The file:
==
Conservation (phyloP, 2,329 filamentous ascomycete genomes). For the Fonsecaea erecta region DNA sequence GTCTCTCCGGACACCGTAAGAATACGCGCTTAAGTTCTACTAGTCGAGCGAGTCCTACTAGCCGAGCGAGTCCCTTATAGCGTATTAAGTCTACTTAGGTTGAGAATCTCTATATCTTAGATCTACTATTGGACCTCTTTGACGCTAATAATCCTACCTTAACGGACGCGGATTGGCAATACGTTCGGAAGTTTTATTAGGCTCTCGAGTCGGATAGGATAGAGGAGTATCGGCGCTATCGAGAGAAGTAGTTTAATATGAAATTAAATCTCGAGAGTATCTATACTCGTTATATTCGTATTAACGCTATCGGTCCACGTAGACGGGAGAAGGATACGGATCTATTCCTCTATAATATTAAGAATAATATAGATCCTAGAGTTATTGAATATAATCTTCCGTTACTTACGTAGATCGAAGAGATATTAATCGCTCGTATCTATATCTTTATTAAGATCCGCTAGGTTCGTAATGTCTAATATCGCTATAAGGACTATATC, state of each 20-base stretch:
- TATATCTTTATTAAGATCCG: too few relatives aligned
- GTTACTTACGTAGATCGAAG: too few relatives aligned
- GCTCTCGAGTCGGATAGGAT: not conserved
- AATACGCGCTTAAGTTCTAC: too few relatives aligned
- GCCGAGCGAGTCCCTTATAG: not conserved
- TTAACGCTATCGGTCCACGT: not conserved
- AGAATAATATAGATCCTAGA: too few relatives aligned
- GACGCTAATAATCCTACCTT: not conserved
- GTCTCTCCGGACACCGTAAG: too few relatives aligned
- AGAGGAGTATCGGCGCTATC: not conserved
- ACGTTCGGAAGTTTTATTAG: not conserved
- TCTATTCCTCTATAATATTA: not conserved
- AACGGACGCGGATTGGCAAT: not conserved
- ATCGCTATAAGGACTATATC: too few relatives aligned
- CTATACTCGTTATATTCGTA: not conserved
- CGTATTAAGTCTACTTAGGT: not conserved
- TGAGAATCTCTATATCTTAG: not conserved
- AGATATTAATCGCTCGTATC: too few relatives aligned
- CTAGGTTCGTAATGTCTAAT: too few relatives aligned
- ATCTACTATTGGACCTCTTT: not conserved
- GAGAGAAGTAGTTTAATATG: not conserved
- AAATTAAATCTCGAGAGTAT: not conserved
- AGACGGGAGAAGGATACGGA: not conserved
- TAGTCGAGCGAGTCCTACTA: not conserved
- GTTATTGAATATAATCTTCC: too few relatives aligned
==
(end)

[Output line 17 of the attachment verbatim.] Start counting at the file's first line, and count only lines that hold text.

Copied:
- CGTATTAAGTCTACTTAGGT: not conserved